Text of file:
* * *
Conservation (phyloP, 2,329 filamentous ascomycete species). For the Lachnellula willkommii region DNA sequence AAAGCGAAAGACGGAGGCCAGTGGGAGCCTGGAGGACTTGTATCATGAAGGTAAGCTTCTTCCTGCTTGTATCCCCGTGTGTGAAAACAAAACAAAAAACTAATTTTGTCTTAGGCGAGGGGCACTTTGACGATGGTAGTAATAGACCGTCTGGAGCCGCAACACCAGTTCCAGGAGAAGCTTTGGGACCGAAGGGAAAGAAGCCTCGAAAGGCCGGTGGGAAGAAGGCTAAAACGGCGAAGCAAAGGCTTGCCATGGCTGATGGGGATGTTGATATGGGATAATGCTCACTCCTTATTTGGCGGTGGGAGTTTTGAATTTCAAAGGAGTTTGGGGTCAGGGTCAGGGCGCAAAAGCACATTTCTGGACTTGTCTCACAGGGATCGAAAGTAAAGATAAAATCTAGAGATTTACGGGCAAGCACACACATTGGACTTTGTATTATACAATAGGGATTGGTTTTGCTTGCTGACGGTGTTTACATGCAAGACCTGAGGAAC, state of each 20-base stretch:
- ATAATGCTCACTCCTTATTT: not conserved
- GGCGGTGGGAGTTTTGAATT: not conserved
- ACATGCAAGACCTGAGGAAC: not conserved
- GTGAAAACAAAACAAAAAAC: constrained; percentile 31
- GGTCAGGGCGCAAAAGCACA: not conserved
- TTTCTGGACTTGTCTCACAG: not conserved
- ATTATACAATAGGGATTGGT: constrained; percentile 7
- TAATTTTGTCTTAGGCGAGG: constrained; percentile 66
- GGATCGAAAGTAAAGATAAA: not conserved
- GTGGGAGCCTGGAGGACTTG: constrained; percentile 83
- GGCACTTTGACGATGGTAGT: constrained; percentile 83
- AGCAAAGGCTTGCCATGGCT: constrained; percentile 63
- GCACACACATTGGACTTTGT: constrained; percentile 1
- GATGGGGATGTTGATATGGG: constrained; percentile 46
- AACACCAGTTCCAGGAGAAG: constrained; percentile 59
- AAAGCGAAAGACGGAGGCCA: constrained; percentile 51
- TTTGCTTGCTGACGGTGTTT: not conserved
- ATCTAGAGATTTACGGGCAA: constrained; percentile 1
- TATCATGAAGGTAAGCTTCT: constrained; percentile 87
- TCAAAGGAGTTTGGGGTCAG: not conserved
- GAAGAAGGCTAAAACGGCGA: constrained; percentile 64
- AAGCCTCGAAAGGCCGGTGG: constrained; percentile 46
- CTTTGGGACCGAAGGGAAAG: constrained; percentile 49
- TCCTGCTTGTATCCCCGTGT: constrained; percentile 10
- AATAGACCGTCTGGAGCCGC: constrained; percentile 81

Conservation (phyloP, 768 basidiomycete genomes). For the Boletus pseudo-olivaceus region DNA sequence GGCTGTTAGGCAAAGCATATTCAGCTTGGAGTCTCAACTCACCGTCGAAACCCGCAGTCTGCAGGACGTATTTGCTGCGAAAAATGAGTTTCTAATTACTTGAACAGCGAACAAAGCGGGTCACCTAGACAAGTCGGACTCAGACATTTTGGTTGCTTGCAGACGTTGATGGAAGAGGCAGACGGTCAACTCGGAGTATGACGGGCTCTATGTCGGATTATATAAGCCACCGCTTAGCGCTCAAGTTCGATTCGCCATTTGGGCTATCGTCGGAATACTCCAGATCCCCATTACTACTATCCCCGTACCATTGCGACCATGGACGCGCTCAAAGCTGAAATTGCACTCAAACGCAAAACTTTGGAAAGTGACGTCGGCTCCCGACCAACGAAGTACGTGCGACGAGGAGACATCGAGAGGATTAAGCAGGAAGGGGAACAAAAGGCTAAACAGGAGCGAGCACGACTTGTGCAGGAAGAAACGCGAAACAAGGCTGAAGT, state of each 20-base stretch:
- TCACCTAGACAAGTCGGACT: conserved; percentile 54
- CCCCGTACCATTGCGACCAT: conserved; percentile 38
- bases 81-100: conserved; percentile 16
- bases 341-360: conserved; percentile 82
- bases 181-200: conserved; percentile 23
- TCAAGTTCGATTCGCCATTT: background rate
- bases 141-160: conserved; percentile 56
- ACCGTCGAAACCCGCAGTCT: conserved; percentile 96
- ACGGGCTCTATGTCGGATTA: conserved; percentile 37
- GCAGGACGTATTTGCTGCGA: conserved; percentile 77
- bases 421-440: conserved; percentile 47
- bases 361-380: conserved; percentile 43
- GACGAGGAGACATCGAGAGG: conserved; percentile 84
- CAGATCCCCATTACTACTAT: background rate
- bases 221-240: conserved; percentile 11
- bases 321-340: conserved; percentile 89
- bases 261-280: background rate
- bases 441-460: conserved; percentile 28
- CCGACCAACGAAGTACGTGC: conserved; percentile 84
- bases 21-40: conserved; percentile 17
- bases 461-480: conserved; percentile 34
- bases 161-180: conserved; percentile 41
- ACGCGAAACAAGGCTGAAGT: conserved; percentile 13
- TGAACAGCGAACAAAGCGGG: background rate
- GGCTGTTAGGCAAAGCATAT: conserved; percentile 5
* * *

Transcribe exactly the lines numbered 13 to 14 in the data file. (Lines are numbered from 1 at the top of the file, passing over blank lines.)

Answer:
- AGCAAAGGCTTGCCATGGCT: constrained; percentile 63
- GCACACACATTGGACTTTGT: constrained; percentile 1